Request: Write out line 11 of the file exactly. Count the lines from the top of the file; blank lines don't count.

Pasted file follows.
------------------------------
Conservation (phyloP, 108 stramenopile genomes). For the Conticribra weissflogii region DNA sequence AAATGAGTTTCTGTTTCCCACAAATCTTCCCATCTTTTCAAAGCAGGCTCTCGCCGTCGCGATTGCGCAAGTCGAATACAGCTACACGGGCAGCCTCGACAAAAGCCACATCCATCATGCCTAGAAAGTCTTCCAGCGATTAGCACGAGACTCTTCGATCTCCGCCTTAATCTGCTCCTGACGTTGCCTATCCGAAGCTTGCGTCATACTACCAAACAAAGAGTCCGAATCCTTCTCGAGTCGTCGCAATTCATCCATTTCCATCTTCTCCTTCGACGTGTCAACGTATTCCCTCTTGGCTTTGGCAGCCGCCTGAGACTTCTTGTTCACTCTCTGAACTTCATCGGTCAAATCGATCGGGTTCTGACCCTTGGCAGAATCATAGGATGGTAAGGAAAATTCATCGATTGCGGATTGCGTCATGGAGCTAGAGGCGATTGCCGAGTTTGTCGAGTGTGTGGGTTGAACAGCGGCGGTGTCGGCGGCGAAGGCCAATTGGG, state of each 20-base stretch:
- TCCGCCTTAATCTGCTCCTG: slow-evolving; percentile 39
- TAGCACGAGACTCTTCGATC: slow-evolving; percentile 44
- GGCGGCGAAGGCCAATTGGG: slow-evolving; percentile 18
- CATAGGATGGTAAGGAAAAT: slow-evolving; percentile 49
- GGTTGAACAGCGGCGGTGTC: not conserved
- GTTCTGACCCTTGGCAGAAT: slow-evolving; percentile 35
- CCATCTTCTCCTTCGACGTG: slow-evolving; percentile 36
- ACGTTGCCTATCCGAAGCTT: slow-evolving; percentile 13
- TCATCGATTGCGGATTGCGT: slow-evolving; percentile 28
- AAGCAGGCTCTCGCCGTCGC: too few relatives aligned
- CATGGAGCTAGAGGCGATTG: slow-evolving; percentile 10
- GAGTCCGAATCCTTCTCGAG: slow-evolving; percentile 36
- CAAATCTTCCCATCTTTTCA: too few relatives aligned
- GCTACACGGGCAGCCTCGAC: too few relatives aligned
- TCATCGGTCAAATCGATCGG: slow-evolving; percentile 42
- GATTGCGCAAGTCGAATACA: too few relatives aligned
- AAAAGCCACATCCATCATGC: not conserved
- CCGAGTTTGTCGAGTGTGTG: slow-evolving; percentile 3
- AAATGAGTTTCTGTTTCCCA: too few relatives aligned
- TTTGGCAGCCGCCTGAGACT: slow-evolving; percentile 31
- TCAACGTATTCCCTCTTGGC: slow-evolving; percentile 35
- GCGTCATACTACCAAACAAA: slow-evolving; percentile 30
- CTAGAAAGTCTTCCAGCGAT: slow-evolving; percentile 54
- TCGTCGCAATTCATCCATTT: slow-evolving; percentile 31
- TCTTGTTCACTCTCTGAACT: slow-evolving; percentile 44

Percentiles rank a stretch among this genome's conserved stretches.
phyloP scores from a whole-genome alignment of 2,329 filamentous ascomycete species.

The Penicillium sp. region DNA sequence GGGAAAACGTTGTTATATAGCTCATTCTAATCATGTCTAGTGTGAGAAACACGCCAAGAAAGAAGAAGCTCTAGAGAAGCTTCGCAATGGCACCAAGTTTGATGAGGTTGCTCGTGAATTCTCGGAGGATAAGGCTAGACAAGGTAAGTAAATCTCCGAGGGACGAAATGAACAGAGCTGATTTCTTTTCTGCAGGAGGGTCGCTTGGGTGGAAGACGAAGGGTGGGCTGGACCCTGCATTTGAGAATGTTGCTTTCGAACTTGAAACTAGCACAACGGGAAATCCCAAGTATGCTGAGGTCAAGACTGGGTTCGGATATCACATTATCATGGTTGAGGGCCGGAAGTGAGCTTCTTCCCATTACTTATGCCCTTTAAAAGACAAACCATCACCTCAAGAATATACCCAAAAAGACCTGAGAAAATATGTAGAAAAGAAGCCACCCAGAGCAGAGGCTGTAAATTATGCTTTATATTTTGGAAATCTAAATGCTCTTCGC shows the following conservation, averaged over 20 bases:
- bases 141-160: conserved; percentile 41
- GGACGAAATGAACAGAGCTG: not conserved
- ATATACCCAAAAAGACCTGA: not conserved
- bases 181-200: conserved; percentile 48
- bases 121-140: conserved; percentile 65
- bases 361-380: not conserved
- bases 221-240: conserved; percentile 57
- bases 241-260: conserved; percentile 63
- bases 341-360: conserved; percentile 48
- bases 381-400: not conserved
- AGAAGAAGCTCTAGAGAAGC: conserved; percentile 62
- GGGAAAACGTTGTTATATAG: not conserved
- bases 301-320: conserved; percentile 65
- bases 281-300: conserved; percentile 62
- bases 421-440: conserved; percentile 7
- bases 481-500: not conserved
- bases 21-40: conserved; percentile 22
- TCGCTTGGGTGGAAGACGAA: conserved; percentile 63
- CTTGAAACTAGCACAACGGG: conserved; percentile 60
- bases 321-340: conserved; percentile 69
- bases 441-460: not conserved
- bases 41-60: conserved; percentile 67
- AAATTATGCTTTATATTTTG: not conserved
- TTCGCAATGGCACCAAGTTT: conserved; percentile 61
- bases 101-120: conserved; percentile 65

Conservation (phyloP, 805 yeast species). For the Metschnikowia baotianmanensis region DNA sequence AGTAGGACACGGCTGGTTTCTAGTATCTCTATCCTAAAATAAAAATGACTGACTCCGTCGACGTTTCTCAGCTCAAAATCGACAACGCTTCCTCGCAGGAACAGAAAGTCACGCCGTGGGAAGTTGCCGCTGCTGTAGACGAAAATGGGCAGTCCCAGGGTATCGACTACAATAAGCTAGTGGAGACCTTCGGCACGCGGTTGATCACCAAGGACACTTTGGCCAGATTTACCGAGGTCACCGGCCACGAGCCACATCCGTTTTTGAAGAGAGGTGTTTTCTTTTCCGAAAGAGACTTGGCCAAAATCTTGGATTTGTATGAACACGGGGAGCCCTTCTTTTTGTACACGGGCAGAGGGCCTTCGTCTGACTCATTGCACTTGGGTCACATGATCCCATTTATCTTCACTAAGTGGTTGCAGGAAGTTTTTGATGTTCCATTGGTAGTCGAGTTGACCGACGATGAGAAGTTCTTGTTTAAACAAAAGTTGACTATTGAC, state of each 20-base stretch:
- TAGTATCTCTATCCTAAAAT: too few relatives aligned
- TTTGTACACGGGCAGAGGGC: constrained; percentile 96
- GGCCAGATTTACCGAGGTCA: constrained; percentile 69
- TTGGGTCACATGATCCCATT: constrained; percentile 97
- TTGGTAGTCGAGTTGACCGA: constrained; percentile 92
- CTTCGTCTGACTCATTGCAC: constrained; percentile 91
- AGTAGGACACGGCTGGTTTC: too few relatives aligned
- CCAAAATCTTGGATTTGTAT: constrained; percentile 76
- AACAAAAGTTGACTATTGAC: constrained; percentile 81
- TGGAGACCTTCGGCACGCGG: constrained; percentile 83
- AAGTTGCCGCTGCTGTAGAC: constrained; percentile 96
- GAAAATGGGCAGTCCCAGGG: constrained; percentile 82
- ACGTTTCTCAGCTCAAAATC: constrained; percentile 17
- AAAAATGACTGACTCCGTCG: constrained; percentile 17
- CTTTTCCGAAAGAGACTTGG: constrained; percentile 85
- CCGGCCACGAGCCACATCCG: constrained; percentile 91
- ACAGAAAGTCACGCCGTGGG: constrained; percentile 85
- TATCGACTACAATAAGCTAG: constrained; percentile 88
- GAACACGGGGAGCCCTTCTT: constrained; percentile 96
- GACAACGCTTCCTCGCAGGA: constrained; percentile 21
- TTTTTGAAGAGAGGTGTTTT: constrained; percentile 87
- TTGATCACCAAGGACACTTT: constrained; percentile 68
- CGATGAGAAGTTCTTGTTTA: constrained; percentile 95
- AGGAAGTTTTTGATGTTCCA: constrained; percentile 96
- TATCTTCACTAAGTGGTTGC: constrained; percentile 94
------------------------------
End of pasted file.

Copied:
- AAGCAGGCTCTCGCCGTCGC: too few relatives aligned